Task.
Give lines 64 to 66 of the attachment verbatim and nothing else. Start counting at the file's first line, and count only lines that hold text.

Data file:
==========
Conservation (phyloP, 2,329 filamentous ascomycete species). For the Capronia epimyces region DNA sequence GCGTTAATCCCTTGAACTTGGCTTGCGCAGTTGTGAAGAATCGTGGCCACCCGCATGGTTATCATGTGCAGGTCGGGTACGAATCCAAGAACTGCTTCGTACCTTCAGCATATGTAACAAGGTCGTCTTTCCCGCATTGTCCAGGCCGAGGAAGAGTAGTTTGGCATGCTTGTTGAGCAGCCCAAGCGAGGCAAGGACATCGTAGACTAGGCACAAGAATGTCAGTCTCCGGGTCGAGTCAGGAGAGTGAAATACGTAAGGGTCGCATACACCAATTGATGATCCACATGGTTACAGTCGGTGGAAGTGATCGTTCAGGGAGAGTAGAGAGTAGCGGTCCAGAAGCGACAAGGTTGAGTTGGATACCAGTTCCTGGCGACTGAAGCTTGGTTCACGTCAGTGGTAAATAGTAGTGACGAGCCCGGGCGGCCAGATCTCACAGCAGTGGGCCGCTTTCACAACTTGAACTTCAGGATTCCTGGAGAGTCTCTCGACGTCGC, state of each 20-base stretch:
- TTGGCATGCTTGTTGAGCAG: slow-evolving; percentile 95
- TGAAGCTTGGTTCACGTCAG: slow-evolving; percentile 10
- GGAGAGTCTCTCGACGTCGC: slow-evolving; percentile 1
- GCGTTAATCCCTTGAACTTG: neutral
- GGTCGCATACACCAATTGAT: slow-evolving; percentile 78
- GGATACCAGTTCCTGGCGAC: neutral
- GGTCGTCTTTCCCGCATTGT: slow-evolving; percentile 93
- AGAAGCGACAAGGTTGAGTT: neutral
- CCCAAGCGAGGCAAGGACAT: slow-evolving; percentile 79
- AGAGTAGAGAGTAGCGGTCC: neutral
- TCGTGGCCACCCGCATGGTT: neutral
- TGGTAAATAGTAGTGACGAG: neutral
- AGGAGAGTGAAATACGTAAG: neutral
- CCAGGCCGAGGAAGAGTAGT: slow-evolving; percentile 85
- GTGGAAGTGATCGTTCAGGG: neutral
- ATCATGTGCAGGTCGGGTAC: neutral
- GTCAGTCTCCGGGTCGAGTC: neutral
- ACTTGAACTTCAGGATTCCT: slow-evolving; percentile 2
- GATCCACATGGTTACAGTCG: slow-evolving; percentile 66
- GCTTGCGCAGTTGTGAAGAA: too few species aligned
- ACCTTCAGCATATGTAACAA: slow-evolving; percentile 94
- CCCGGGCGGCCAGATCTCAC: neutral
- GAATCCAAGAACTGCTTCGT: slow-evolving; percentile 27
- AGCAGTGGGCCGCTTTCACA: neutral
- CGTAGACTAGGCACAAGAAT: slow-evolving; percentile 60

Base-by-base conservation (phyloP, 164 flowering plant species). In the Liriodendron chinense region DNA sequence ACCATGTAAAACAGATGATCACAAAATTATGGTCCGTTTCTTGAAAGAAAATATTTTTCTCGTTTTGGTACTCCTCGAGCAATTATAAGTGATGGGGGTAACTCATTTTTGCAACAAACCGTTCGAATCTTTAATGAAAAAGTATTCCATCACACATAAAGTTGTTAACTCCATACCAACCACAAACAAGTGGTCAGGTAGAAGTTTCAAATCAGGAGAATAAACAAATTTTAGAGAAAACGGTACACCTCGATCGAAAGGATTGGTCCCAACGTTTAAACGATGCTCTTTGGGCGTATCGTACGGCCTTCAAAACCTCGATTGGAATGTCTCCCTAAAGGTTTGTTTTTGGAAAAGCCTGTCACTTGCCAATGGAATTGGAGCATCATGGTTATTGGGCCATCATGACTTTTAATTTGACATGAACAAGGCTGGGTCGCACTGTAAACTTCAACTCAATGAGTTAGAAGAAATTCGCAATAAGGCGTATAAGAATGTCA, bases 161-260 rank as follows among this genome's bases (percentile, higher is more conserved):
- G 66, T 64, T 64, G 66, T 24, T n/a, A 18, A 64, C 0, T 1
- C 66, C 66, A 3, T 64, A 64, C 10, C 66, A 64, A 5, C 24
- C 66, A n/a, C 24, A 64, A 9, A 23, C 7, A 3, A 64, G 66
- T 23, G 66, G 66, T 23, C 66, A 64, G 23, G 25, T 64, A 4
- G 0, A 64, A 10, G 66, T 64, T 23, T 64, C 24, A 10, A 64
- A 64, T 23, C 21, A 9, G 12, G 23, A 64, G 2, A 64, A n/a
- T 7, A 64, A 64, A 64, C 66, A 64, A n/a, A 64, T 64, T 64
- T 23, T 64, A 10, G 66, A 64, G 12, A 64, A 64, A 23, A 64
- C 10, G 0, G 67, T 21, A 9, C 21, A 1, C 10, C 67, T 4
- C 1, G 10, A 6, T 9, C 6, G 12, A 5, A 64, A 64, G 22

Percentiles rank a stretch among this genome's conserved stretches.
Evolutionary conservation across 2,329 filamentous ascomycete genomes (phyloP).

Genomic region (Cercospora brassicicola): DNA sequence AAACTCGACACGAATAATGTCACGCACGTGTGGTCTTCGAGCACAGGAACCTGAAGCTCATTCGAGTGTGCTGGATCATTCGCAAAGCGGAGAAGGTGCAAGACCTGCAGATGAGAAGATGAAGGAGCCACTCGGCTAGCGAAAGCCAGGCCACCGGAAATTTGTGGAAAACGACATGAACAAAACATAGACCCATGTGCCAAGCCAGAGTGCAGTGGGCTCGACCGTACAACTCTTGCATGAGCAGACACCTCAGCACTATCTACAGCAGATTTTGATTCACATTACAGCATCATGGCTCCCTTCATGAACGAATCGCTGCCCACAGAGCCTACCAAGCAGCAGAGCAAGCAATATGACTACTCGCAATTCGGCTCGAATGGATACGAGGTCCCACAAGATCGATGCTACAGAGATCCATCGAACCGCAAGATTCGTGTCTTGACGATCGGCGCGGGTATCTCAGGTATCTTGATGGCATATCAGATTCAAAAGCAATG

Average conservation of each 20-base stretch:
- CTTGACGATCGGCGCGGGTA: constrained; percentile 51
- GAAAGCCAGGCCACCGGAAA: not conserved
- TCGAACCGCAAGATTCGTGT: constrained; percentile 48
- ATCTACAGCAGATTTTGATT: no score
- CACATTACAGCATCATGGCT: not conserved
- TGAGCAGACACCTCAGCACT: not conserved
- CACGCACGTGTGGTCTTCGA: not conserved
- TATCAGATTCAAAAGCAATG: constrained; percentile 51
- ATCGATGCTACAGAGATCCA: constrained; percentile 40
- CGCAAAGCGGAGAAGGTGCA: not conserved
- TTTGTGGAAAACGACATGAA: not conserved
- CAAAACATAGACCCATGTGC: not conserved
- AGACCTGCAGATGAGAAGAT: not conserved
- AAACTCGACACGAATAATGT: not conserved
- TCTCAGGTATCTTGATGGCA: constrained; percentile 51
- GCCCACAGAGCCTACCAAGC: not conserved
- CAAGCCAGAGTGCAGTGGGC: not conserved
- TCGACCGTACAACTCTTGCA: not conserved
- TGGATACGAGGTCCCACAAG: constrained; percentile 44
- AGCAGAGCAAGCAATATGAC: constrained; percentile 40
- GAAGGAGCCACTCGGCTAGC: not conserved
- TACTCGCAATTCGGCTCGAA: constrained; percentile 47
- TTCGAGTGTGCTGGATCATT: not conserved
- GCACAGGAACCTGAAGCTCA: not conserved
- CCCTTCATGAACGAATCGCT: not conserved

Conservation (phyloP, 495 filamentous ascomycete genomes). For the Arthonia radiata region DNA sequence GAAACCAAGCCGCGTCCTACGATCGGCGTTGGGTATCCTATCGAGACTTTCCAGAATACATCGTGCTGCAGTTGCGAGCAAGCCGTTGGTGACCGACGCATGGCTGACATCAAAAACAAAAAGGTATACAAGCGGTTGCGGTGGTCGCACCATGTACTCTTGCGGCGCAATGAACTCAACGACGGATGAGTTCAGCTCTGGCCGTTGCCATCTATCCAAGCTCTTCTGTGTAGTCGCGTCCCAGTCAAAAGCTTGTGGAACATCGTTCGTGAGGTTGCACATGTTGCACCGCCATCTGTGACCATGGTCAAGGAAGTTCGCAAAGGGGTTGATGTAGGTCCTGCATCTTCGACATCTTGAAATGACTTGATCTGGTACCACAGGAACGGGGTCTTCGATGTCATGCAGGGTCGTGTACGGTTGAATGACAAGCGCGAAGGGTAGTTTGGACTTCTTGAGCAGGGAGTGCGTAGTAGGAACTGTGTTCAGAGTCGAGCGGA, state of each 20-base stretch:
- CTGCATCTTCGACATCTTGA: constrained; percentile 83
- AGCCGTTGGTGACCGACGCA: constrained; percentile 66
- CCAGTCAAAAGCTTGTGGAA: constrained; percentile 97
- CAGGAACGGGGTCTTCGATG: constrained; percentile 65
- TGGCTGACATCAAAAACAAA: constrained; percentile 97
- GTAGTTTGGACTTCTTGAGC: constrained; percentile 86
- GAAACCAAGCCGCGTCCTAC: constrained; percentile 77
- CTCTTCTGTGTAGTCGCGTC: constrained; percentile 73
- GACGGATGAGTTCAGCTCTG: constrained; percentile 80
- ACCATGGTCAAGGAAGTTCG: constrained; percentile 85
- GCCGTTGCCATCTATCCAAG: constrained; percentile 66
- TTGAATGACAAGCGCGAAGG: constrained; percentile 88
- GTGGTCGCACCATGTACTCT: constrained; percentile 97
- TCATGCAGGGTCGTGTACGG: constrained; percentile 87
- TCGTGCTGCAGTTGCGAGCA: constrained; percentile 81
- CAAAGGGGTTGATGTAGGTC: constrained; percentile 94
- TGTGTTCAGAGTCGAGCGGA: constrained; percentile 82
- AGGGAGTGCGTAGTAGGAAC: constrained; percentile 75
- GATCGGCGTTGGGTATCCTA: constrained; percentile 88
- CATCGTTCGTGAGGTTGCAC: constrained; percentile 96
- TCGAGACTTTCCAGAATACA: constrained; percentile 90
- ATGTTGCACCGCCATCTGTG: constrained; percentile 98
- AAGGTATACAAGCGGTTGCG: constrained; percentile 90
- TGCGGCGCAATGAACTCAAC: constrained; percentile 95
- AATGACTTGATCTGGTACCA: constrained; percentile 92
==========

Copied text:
- TTCGAGTGTGCTGGATCATT: not conserved
- GCACAGGAACCTGAAGCTCA: not conserved
- CCCTTCATGAACGAATCGCT: not conserved